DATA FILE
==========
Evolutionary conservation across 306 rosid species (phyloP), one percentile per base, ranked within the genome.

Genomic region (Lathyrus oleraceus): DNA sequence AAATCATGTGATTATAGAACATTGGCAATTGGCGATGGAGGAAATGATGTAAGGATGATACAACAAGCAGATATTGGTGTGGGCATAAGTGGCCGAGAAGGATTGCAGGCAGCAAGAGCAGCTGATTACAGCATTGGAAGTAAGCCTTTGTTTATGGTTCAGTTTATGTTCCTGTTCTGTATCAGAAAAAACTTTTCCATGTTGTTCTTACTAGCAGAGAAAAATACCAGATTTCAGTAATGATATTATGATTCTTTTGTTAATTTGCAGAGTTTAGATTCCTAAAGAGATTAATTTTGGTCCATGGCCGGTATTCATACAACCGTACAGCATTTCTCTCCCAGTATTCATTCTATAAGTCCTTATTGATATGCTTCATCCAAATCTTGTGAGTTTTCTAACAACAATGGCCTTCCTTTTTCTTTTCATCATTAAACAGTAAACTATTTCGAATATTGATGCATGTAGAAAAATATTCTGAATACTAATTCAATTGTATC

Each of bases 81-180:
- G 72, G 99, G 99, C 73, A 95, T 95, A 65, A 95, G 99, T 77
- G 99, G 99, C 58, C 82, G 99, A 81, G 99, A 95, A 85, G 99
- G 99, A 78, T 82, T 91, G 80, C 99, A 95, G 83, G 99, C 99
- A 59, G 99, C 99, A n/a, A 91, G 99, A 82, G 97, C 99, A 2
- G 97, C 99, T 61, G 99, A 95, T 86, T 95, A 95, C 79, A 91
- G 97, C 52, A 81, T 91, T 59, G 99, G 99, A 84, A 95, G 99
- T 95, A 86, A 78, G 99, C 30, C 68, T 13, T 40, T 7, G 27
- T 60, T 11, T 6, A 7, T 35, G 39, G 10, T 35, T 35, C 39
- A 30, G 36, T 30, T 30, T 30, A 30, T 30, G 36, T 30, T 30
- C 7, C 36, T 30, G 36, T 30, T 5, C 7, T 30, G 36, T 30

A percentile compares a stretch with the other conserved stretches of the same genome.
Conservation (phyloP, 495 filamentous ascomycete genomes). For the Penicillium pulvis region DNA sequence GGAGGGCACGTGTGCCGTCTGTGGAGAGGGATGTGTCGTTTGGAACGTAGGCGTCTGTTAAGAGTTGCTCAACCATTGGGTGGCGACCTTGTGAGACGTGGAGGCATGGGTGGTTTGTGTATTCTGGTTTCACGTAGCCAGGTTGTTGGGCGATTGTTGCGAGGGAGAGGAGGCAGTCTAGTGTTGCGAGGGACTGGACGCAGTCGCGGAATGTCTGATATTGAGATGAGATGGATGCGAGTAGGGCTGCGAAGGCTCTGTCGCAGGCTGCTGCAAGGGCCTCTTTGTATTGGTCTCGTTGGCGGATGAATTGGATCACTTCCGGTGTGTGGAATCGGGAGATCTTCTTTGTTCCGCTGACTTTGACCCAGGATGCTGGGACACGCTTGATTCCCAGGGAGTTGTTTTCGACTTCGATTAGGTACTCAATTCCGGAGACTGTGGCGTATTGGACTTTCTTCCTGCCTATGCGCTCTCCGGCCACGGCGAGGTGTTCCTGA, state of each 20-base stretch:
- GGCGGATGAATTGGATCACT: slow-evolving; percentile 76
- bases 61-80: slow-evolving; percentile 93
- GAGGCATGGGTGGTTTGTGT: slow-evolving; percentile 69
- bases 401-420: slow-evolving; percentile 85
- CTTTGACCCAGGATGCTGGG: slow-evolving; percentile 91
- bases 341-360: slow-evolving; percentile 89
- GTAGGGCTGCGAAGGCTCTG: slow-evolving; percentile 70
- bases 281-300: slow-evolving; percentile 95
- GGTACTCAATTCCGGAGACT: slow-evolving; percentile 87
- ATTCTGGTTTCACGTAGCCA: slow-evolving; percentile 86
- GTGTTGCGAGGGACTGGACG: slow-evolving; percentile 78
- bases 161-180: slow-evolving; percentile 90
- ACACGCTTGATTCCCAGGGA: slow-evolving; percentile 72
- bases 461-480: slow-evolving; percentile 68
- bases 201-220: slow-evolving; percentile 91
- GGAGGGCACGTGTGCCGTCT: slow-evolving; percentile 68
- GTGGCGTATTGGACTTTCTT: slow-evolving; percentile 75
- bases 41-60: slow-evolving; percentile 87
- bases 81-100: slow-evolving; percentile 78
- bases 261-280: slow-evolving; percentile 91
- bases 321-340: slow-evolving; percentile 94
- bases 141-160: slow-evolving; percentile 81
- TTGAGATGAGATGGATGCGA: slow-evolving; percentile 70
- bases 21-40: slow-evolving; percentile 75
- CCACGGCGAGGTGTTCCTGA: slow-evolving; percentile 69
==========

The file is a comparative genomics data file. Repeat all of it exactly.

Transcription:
Evolutionary conservation across 306 rosid species (phyloP), one percentile per base, ranked within the genome.

Genomic region (Lathyrus oleraceus): DNA sequence AAATCATGTGATTATAGAACATTGGCAATTGGCGATGGAGGAAATGATGTAAGGATGATACAACAAGCAGATATTGGTGTGGGCATAAGTGGCCGAGAAGGATTGCAGGCAGCAAGAGCAGCTGATTACAGCATTGGAAGTAAGCCTTTGTTTATGGTTCAGTTTATGTTCCTGTTCTGTATCAGAAAAAACTTTTCCATGTTGTTCTTACTAGCAGAGAAAAATACCAGATTTCAGTAATGATATTATGATTCTTTTGTTAATTTGCAGAGTTTAGATTCCTAAAGAGATTAATTTTGGTCCATGGCCGGTATTCATACAACCGTACAGCATTTCTCTCCCAGTATTCATTCTATAAGTCCTTATTGATATGCTTCATCCAAATCTTGTGAGTTTTCTAACAACAATGGCCTTCCTTTTTCTTTTCATCATTAAACAGTAAACTATTTCGAATATTGATGCATGTAGAAAAATATTCTGAATACTAATTCAATTGTATC

Each of bases 81-180:
- G 72, G 99, G 99, C 73, A 95, T 95, A 65, A 95, G 99, T 77
- G 99, G 99, C 58, C 82, G 99, A 81, G 99, A 95, A 85, G 99
- G 99, A 78, T 82, T 91, G 80, C 99, A 95, G 83, G 99, C 99
- A 59, G 99, C 99, A n/a, A 91, G 99, A 82, G 97, C 99, A 2
- G 97, C 99, T 61, G 99, A 95, T 86, T 95, A 95, C 79, A 91
- G 97, C 52, A 81, T 91, T 59, G 99, G 99, A 84, A 95, G 99
- T 95, A 86, A 78, G 99, C 30, C 68, T 13, T 40, T 7, G 27
- T 60, T 11, T 6, A 7, T 35, G 39, G 10, T 35, T 35, C 39
- A 30, G 36, T 30, T 30, T 30, A 30, T 30, G 36, T 30, T 30
- C 7, C 36, T 30, G 36, T 30, T 5, C 7, T 30, G 36, T 30

A percentile compares a stretch with the other conserved stretches of the same genome.
Conservation (phyloP, 495 filamentous ascomycete genomes). For the Penicillium pulvis region DNA sequence GGAGGGCACGTGTGCCGTCTGTGGAGAGGGATGTGTCGTTTGGAACGTAGGCGTCTGTTAAGAGTTGCTCAACCATTGGGTGGCGACCTTGTGAGACGTGGAGGCATGGGTGGTTTGTGTATTCTGGTTTCACGTAGCCAGGTTGTTGGGCGATTGTTGCGAGGGAGAGGAGGCAGTCTAGTGTTGCGAGGGACTGGACGCAGTCGCGGAATGTCTGATATTGAGATGAGATGGATGCGAGTAGGGCTGCGAAGGCTCTGTCGCAGGCTGCTGCAAGGGCCTCTTTGTATTGGTCTCGTTGGCGGATGAATTGGATCACTTCCGGTGTGTGGAATCGGGAGATCTTCTTTGTTCCGCTGACTTTGACCCAGGATGCTGGGACACGCTTGATTCCCAGGGAGTTGTTTTCGACTTCGATTAGGTACTCAATTCCGGAGACTGTGGCGTATTGGACTTTCTTCCTGCCTATGCGCTCTCCGGCCACGGCGAGGTGTTCCTGA, state of each 20-base stretch:
- GGCGGATGAATTGGATCACT: slow-evolving; percentile 76
- bases 61-80: slow-evolving; percentile 93
- GAGGCATGGGTGGTTTGTGT: slow-evolving; percentile 69
- bases 401-420: slow-evolving; percentile 85
- CTTTGACCCAGGATGCTGGG: slow-evolving; percentile 91
- bases 341-360: slow-evolving; percentile 89
- GTAGGGCTGCGAAGGCTCTG: slow-evolving; percentile 70
- bases 281-300: slow-evolving; percentile 95
- GGTACTCAATTCCGGAGACT: slow-evolving; percentile 87
- ATTCTGGTTTCACGTAGCCA: slow-evolving; percentile 86
- GTGTTGCGAGGGACTGGACG: slow-evolving; percentile 78
- bases 161-180: slow-evolving; percentile 90
- ACACGCTTGATTCCCAGGGA: slow-evolving; percentile 72
- bases 461-480: slow-evolving; percentile 68
- bases 201-220: slow-evolving; percentile 91
- GGAGGGCACGTGTGCCGTCT: slow-evolving; percentile 68
- GTGGCGTATTGGACTTTCTT: slow-evolving; percentile 75
- bases 41-60: slow-evolving; percentile 87
- bases 81-100: slow-evolving; percentile 78
- bases 261-280: slow-evolving; percentile 91
- bases 321-340: slow-evolving; percentile 94
- bases 141-160: slow-evolving; percentile 81
- TTGAGATGAGATGGATGCGA: slow-evolving; percentile 70
- bases 21-40: slow-evolving; percentile 75
- CCACGGCGAGGTGTTCCTGA: slow-evolving; percentile 69